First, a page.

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I have a test environment for my Asp.Net 4.0 web applications. It runs on a Dedicated Windows 2003 Webserver (IIS 6) But it's slow! The machine never has 100% cpu and the same for memory. When I run the application on the production server, it's fast as hell.

I think that it has to do with the horrible bandwith the testserver has. It uses a remote SQL server. How can I check if the remote SQL is the bottleneck? And how can I check if the upload of the machine is the bottleneck?

Thanks in advanced, JP

Edit: The network speed: Average ping from test to database is 33ms. www.Speedtest.net gives testserver: 10mbit down/0.8mbit up. Remote databaseserver: 94mbit down/74mbit up. But 0.8mbit up (testserver) is about 100 kilobyte per second. Should be enough for several simple sql queries? or not?

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migrated from superuser.com Oct 18 '11 at 10:47

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Why do you even test something on a server that is outdatecd by two software versions? How powerfull is it? I f the CPU is full, then the rmote SQL is unlikely to be the culprit. –  TomTom Oct 18 '11 at 10:53
    
CPU is never full ;) and how can I verify that it is the remote SQL? –  JP Hellemons Oct 18 '11 at 10:55
    
Ok, misread that. it isl ikely - how big is the pipe and delay to the remote sql server? Delays there kill anything. –  TomTom Oct 18 '11 at 11:01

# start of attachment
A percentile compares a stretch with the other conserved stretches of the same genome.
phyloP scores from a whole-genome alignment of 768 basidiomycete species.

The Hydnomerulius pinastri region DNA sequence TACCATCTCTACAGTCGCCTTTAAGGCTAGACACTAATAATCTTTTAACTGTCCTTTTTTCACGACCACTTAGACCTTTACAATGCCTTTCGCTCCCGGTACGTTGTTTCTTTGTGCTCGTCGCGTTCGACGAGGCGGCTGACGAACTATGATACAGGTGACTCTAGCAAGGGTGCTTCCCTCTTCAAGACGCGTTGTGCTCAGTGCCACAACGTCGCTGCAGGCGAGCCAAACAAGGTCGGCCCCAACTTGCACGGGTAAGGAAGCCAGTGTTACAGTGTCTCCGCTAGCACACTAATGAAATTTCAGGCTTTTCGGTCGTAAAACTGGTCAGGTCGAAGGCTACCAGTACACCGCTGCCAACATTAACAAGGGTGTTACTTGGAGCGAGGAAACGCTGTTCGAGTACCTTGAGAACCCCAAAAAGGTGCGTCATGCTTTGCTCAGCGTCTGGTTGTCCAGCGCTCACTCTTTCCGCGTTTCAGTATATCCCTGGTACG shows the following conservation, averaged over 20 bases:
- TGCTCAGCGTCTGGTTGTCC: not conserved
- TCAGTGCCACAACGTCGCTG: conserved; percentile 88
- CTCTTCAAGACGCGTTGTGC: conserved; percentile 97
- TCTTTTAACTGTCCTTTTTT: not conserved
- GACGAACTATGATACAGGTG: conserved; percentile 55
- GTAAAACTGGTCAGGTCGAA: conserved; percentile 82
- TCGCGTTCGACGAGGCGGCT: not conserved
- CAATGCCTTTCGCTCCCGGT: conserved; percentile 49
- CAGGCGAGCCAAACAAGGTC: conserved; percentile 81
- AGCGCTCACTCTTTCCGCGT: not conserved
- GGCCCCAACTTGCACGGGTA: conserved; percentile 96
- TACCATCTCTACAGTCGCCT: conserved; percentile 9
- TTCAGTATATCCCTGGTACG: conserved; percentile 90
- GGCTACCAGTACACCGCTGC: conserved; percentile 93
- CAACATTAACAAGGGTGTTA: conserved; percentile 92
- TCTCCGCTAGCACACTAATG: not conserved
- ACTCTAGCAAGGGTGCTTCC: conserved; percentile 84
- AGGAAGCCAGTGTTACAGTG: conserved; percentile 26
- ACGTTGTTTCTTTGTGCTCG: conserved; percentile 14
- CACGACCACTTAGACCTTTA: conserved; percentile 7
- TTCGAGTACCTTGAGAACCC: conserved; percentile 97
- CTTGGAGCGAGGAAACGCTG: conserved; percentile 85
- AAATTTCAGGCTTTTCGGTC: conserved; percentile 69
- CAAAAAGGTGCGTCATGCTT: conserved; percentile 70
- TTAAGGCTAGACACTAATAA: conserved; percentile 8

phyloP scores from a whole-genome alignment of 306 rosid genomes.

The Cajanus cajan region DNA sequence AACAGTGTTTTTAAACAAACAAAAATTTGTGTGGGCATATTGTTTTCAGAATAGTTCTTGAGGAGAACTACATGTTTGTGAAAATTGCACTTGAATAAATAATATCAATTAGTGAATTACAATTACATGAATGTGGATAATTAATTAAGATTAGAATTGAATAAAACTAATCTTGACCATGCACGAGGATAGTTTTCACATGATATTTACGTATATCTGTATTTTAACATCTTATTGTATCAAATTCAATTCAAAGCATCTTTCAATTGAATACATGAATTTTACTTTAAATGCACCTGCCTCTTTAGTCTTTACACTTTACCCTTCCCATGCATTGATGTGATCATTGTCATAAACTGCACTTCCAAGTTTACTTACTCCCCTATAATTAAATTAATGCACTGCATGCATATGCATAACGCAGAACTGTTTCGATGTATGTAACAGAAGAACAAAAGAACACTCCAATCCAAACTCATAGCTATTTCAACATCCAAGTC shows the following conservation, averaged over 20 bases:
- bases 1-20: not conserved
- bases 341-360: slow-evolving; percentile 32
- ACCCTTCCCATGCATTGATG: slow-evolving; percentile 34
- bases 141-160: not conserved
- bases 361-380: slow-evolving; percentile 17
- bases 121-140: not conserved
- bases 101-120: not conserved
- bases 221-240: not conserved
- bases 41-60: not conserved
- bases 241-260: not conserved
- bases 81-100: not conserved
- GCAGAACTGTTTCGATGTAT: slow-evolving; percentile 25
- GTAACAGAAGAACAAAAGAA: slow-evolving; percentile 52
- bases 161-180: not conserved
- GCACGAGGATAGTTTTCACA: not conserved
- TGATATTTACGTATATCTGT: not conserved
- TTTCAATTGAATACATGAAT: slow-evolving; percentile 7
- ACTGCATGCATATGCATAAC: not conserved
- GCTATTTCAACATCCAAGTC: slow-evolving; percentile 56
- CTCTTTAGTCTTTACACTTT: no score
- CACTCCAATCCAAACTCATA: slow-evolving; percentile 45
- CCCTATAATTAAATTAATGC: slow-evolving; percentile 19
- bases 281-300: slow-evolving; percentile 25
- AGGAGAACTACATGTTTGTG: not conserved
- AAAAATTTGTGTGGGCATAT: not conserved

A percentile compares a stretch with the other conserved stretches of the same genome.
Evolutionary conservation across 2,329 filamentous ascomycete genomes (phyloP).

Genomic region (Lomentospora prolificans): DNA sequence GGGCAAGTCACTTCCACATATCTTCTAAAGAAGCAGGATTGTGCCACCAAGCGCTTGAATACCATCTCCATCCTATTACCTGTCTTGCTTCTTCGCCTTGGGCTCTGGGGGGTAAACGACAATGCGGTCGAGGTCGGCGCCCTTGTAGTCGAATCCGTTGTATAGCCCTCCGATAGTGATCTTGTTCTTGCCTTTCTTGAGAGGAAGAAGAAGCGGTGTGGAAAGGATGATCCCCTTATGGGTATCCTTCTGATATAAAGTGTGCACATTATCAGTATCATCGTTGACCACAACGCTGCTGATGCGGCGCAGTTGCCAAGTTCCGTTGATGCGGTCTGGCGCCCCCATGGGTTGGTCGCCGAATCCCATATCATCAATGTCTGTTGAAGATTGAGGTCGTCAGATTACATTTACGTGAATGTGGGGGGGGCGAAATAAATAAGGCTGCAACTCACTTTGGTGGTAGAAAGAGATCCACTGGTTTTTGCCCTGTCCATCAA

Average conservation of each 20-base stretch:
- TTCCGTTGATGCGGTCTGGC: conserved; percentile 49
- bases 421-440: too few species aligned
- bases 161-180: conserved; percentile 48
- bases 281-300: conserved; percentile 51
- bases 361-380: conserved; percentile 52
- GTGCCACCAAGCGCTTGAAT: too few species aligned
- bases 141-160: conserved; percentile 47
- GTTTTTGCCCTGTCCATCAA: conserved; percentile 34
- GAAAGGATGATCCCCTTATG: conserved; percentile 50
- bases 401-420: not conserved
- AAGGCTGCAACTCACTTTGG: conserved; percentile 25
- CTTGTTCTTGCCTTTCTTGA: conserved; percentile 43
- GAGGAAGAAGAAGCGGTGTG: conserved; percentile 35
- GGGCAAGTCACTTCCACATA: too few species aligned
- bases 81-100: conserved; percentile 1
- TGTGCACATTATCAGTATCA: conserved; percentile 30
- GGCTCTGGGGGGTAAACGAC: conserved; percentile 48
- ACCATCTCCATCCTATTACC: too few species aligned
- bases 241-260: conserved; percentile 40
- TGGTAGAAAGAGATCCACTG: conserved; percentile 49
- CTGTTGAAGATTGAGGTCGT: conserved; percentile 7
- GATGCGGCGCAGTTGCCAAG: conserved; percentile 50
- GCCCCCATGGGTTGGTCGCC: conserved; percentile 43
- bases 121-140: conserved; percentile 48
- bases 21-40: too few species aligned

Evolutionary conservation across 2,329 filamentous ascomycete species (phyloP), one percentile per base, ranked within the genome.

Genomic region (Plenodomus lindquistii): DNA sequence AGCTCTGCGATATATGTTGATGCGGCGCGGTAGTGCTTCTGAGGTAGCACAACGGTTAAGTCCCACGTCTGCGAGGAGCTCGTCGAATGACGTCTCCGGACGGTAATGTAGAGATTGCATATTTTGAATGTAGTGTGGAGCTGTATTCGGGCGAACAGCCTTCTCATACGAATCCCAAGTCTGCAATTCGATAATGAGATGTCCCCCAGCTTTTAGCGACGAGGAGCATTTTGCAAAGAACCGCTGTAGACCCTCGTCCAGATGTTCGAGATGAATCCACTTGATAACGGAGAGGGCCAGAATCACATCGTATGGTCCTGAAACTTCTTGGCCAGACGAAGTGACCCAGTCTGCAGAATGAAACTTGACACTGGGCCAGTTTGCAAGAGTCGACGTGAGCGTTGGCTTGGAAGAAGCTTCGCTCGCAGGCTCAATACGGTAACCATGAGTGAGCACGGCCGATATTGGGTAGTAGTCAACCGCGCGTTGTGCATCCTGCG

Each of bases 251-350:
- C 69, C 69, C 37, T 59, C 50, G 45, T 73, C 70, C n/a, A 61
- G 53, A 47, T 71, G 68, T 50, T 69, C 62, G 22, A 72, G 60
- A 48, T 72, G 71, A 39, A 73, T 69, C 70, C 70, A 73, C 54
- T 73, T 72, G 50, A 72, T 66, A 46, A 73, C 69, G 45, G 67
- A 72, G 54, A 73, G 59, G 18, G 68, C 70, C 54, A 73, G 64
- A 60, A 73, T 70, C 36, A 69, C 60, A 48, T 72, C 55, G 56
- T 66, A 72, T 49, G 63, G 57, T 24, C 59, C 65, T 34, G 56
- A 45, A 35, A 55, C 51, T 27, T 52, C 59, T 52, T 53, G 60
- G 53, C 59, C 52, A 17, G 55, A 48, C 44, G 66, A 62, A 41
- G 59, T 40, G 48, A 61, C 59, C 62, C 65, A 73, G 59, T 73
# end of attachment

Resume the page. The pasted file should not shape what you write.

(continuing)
Is the production server also hosting the SQL Server? My assumption is that the SQL Server is local (either same server or another server in a rack at a data-centre) so that your test connection has a much slower (and longer) connection. That in itself doesn't necessarily mean your application will crawl on the test server but it depends what sort of queries and volume of data is being passed between your app and the SQL database. –  Dan Oct 18 '11 at 11:09
    
What is the "upload of the machine"? Uploads speeds on ADSL in the UK is a fraction of download speeds (use something like speedtest.net to check it) –  Dan Oct 18 '11 at 11:12

1 Answer 1

I have used test environments setup the same way in the past on a similar speed connection to yours and it was barely noticeable that the SQL Server was somewhere else (testing only, never tried heavy usage).

The only exception is when a ton of data is being transferred to the app rather than small amounts (you can see the same effect if you remote desktop onto the remote server, run a query with a lot of results and the results are returned within 1-2s - run the query remotely and the download takes 3x/4x/5x that depending on your connection).

Can you add a couple of date counters to your web-app to report time taken to connect to the SQL Server, time taken to get results, time taken to display page? Or you might be able to get the same using SQL Trace? (and get a comparison for the production server)

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